As the Australian Broadcasting Corporation (ABC) reports, a money-laundering alarm was triggered at AmBank in Malaysia, a bank part-owned by one of Australia’s “big four” banks, ANZ. What had triggered the alarm? Money had poured into the personal account of one of the bank’s customers, a certain Mr. X, in truly staggering amounts.
Hundreds of millions of dollars were paid into the account of Mr. X by a Saudi prince described as “mysterious”, and two British Virgin Island companies characterized as “shadowy”.
Overall, more than $1.05 billion landed in Mr. X’s private account in a little over two years. This was bound to raise eyebrows, considering Mr. X’s official salary only amounts to approx. $100,000 per year. Not a bad salary to be sure, but even if he were to save half of it every year, it would take him 210,000 years to save up $1.05 billion, not just two.
Then the head of a government-owned Malaysian company put millions of ringgit into Mr. X’s credit card accounts, which had been a tad overdrawn (by slightly over $ 1m.), due to Mr. X’s wife splurging a bit on jewelry in 2014.
A nice little pile of ringgit suddenly found its way into Mr. X’s credit card accounts, taking care of a slight overdraft.
Apparently Mr. X was not shy about spending some of his new-found wealth either. Apart from his wife’s predilection for expensive jewelry and other luxury items, he himself occasionally displayed a yen for fancy cars and reportedly also favored swanky accommodation. Friends and partners of Mr. X also enjoyed a windfall.
Thy “mysterious Saudi Prince” who wired sums ranging from $25 million to $50 million in one fell swoop into Mr. X’s account was one “Prince Faisal bin Turki bin Bandar Al-Saud”. These deposits were accompanied by letters penned by yet another Saudi prince, “HRH Prince Saud Abdulaziz Al-Saud”, pledging quite generous “gifts” to Mr. X. One promise of $375 m. was accompanied by the following reassuring words:
“This is merely a token gesture on my part but it is my way of contributing to the development of Islam to the world. You shall have absolute discretion to determine how the Gift shall be utilized. This letter is issued as a gesture of good faith and for clarification, I do not expect to receive any personal benefit whether directly or indirectly as a result of the Gift. The Gift should not in any event be construed as an act of corruption since this is against the practice of Islam and I personally do not encourage such practices in any manner whatsoever.”
The gift-bearing mystery prince from the desert kingdom.
The title “HRH” (“his royal highness”) implies that the man is either a son or a grandson of King Abdulaziz Ibn Saud, the first king of modern Saudi Arabia. Given that Ibn Saud had 22 wives, 45 sons and approximately 1,000 grandchildren, all of whom are “Al-Sauds”, with a great many “Abdulazizes” among them, this could really be anyone. It was nice of him though to provide Mr. X with this get-out-of-jail card (“there’s absolutely no corruption involved, honestly!”).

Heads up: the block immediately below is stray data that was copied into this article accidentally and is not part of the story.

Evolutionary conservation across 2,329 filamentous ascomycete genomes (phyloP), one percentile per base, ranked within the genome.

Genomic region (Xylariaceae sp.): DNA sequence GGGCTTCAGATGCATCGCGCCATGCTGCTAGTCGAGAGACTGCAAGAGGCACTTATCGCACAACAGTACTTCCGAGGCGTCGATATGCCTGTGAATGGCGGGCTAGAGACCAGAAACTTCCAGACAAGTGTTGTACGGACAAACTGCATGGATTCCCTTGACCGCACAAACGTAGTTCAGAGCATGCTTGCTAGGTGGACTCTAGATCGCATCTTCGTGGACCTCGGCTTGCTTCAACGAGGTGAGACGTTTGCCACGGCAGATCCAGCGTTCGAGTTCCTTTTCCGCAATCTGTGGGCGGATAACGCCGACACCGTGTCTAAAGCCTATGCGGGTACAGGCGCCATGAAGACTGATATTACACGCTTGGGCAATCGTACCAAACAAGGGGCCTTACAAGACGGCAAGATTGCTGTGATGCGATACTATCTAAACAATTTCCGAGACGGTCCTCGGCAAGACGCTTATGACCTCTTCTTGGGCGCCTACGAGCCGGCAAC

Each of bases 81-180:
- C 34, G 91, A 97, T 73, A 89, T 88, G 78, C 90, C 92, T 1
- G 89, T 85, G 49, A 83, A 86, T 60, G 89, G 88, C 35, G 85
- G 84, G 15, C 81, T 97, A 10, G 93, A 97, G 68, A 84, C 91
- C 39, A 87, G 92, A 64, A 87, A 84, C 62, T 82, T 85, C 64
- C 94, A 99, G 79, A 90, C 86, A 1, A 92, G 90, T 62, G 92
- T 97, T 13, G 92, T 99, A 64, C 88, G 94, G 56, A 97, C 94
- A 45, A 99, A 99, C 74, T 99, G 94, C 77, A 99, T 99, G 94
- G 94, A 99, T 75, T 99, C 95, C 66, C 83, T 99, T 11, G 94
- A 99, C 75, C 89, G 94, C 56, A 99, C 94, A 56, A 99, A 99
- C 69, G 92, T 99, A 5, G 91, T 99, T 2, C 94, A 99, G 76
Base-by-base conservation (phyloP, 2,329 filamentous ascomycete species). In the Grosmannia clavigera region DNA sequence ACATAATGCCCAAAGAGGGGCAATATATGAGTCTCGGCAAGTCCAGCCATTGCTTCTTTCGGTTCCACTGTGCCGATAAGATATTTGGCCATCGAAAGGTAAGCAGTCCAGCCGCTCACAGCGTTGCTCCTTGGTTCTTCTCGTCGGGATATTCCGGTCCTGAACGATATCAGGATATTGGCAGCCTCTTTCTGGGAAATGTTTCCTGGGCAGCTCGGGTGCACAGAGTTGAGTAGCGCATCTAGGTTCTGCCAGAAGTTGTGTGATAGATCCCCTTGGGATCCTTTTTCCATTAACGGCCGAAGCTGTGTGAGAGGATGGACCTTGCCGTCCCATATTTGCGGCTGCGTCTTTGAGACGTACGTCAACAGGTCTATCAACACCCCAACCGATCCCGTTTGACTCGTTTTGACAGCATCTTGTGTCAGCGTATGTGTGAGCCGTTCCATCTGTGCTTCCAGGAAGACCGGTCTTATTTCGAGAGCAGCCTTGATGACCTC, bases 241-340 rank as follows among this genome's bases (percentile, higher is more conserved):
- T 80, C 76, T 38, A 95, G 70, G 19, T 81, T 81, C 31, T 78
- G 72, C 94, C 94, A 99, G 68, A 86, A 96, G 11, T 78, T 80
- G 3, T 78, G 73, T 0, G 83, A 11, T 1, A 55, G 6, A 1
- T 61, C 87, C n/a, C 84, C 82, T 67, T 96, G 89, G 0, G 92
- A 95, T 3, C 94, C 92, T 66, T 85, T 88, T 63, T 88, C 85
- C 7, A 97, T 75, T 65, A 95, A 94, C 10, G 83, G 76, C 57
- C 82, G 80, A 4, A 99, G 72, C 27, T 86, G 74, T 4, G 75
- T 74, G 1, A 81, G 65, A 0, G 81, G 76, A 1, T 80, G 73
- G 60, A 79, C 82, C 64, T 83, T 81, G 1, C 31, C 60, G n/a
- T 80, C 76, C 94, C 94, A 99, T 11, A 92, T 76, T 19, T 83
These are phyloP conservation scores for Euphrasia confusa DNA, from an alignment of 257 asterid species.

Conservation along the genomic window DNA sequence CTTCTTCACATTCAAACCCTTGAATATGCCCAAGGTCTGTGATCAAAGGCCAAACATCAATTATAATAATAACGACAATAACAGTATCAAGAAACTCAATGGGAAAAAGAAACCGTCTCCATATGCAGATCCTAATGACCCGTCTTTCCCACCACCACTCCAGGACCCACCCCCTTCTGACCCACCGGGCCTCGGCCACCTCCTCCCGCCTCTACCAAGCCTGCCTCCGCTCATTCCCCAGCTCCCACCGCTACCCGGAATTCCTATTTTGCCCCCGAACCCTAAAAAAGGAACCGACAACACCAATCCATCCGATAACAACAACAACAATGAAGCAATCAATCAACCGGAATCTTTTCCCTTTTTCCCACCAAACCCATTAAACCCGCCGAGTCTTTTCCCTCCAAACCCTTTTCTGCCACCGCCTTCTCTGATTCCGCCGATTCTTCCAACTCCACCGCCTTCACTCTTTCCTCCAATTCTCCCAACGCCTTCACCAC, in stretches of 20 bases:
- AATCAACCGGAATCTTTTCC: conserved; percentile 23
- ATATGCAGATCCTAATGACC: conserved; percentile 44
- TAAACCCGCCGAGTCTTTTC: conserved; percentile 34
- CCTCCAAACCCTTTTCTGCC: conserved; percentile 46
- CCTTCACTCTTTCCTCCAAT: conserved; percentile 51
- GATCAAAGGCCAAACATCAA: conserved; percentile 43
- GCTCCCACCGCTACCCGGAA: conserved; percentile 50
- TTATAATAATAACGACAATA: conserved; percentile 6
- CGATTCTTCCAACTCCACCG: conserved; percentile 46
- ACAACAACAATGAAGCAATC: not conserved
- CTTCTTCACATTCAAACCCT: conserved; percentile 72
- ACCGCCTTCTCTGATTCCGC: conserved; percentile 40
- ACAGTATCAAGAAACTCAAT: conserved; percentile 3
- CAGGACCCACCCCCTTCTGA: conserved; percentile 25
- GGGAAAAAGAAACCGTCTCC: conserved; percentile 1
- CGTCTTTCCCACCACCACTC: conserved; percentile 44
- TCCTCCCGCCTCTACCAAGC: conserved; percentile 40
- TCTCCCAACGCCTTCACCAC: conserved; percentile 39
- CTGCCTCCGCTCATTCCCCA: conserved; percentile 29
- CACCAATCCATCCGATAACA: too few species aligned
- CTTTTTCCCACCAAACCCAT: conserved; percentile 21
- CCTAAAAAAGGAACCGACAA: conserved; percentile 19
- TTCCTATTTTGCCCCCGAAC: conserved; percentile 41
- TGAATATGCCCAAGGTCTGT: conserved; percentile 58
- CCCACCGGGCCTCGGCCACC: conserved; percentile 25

Obviously, with such convincing assurances accompanying the big deposits, there was little reason to suspect Mr. X of any wrongdoing. Malaysia’s central bank governor assured ABC though that there is still an “ongoing investigation”, even after the (new) prosecutor-general shut down a corruption probe of Mr. X in January (his predecessor planned to lay criminal charges against Mr. X and was removed from office a few days before he could do so).
The Virgin Island companies, “Blackstone Asia Real Estate Partners” and “Tanore Finance” were no slouches either, with the latter wiring $680 million into the account of Mr. X in a single month. We imagine that any normal tax serf would have been visited by nosy government minions for a little quality inquisition time shortly after receiving the first of this series of large deposits – exonerating letters from mystery princes notwithstanding.
Mr. X – the codename that has actually been assigned to him at AmBank – has evidently been spared such indignities. The reason is that he is otherwise known as Najib Razak and has been Malaysia’s prime minister since 2009.
Najib Razak, a.k.a. Mr. X, who not surprisingly, is another finger-wagger. Last year he had the brilliant idea to order Malaysia’s Communications and Multimedia Commission to “step up enforcement to check dissemination of slander on social media”.
State of Fear
The revelations about the prime ministers account are connected to the so-called 1MBD scandal involving Malaysia’s sovereign wealth fund. The fund has been an utter disaster, “mislaying” some $4 billion in total – and its advisory board is chaired by none other than Najib Razak.
Two things have piqued our interest: for one thing, we were beginning to wonder about the fact that Najib Razak actually remains in office and has so far successfully deflected all attempts to unseat him over the scandal, including massive public protests (however, the air is clearly getting thinner now).
Secondly, ABC has recently sent a team of investigators to Malaysia, who were briefly arrested after attempting to ask the prime minister a few questions. For a while it looked like they may actually face jail time, but that was probably considered one step too far and they were let go after two weeks. They were in Kuala Lumpur while filming a documentary on the still burgeoning scandal.
The documentary – “State of Fear: Murder and Money in Malaysia” – is truly fascinating. As the blurb at ABC’s web site says:
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